Advantages of Model-Based Analysis of Individual Differences
The analytical approach of fitting choice RT models to behavioral data offers a potential solution to the reverse inference problem when relating RTs and accuracy values to brain activity across individuals. Specifically, models like the DDM or LBA can be fitted to each participant’s data to estimate their level of response caution, quality of stimulus evidence, response bias, and non-decision processing duration. In doing so, these decision components are disentangled from each other, allowing more focused comparisons of individual differences. Thus if researchers were interested in relating individual differences in memory strength to neural activity, the drift rate parameter from the models provides a cleaner measure than RTs or accuracy values because is not influenced by extraneous factors like caution or response bias that might vary across individuals. We argue that studies of individual differences in brain activity can greatly benefit from using the decision models to control for potential confounds present in the behavioral data.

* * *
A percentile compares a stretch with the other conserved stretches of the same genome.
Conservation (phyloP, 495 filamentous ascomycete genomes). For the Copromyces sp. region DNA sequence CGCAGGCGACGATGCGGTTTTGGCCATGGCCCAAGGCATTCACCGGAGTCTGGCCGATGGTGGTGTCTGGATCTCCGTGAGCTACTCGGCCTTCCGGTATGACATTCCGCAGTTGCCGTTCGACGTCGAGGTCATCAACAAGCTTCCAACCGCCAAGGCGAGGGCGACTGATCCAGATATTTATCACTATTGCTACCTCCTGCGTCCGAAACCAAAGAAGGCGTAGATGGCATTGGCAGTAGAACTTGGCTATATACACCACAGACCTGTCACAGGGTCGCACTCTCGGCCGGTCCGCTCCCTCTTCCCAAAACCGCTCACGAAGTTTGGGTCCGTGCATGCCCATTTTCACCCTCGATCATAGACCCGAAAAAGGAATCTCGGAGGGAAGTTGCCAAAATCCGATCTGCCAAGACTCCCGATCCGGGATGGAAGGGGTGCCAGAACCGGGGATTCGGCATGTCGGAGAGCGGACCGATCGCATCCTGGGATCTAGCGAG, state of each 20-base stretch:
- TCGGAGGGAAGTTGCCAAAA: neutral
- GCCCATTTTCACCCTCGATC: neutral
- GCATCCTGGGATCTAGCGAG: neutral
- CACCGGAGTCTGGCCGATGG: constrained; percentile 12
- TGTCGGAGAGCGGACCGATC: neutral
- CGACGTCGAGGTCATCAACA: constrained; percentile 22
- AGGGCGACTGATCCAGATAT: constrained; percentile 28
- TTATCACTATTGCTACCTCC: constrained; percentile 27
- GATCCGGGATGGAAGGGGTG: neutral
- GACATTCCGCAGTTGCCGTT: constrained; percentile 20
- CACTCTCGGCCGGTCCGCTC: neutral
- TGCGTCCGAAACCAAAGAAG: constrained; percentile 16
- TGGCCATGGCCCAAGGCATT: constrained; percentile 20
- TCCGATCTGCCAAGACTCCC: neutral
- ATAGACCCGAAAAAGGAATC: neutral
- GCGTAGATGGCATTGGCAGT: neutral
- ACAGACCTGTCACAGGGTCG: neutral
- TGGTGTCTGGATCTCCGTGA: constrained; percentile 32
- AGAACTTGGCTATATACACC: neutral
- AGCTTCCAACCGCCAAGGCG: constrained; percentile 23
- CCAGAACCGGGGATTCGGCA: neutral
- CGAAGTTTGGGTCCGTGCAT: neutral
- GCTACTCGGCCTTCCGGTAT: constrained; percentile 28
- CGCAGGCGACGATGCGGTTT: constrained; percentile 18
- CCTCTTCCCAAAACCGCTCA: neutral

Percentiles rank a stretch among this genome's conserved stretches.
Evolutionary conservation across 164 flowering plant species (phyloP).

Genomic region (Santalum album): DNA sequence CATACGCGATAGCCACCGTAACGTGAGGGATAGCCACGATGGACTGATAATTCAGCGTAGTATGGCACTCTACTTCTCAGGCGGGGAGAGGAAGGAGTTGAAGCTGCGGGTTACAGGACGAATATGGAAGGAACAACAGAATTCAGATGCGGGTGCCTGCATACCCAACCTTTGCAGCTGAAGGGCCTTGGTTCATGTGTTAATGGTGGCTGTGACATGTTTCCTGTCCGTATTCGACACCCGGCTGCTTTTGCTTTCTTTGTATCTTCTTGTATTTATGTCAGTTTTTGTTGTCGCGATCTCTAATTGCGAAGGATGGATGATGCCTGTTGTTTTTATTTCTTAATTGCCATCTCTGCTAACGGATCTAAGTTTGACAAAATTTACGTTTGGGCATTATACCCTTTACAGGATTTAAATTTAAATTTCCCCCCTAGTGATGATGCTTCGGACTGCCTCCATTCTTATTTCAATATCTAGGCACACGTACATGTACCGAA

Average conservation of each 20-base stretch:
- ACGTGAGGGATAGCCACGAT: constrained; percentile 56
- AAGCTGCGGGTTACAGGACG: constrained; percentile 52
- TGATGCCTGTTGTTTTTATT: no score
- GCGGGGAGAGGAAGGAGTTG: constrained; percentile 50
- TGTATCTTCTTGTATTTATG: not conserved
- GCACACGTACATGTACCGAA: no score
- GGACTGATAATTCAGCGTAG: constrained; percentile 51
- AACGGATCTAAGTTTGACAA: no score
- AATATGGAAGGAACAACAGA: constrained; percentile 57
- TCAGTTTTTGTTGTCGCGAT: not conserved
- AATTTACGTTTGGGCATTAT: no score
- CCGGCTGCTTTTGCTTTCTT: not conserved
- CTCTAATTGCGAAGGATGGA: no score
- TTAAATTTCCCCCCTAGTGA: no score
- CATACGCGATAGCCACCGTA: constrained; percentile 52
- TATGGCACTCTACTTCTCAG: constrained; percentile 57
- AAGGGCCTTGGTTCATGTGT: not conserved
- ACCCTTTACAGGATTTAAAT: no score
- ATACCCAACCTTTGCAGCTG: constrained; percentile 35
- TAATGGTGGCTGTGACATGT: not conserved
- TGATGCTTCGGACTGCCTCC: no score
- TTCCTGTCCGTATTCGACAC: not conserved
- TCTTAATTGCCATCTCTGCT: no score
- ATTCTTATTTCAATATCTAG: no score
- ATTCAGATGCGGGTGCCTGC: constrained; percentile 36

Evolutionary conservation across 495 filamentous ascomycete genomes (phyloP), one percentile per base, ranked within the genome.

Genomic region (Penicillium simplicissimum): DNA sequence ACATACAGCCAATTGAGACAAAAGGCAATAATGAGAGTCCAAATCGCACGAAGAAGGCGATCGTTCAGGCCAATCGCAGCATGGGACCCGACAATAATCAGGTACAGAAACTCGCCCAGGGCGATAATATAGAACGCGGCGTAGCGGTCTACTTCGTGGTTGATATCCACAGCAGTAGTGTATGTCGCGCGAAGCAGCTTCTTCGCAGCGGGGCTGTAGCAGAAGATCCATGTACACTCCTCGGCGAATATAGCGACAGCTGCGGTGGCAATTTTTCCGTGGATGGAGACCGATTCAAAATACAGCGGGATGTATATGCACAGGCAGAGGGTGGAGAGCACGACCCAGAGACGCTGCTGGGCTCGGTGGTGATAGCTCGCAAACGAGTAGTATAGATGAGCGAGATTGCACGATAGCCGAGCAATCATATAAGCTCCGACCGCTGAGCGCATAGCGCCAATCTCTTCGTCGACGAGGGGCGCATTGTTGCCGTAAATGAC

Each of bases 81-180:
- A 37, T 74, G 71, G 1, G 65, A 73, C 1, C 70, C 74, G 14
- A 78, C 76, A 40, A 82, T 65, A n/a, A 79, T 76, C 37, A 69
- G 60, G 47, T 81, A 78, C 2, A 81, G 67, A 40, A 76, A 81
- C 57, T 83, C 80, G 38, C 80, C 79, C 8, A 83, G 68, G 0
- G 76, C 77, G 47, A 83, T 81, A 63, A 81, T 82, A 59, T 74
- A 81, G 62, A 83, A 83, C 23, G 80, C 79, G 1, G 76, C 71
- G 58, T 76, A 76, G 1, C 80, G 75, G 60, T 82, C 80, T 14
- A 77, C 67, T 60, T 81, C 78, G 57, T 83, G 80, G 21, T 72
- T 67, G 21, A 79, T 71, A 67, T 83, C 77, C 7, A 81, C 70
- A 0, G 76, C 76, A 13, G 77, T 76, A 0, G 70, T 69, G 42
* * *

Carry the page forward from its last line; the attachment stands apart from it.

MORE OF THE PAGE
This approach provides two major advantages over traditional analyses with RTs or accuracy. First, the measure of stimulus processing which is typically of primary interest, drift rates, is not contaminated by individual differences in the other decision components. For example, in a study of lexical processing White et al., 2010b had participants perform a lexical decision task alternating between speed and accuracy emphases in the task. They found that the word frequency effect, the difference in performance between common (high frequency) and uncommon (low frequency) words, was significantly larger under accuracy emphasis compared to speed emphasis for RTs. Thus when participants were more cautious, it manifested as a larger effect in the RT measure of lexical processing, even though presumably it was driven by response caution. However, when a DDM was fitted to the data the effect of caution was absorbed by the boundary separation parameter, and the resulting drift rate estimate of lexical processing did not differ between speed and accuracy trials. In this sense the drift rate measure from the model provided a more precise index of lexical processing because it was not contaminated by differences in response caution.